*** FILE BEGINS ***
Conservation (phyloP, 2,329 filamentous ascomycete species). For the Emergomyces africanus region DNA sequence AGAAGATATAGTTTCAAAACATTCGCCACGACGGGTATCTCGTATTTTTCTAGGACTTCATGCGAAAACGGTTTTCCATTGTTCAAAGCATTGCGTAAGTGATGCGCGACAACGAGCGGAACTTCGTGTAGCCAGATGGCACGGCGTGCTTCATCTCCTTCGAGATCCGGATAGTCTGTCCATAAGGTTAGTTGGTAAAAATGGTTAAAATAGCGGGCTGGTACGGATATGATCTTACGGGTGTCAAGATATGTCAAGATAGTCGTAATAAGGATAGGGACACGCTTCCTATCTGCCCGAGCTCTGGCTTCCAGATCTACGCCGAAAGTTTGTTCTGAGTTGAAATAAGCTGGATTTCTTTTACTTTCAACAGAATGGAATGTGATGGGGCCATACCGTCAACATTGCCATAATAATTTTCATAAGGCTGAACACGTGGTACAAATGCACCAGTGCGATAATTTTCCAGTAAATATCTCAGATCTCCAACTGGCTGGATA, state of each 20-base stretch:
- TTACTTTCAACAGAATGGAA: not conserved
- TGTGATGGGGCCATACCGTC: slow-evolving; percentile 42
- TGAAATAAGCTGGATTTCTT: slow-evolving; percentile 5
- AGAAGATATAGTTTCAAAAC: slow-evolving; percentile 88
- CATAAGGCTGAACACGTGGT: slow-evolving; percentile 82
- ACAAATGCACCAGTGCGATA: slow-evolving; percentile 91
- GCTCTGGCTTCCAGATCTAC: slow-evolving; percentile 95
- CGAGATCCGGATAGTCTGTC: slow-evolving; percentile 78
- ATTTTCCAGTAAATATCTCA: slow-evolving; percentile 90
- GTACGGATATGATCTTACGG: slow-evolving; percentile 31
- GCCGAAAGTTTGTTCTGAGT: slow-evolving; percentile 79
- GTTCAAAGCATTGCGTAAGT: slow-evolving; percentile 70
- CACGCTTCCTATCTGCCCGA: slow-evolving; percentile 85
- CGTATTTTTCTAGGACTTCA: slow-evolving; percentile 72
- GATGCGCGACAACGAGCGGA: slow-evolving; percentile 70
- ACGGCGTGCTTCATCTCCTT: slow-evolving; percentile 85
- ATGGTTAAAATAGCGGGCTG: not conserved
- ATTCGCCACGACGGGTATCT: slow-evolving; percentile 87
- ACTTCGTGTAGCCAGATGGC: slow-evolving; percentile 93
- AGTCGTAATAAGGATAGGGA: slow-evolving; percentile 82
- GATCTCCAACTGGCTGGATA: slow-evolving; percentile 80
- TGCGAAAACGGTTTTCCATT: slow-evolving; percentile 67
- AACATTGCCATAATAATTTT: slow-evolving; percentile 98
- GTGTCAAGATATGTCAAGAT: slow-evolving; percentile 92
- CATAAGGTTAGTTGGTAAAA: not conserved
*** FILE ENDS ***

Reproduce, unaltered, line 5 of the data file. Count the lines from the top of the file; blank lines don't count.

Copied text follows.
- AGAAGATATAGTTTCAAAAC: slow-evolving; percentile 88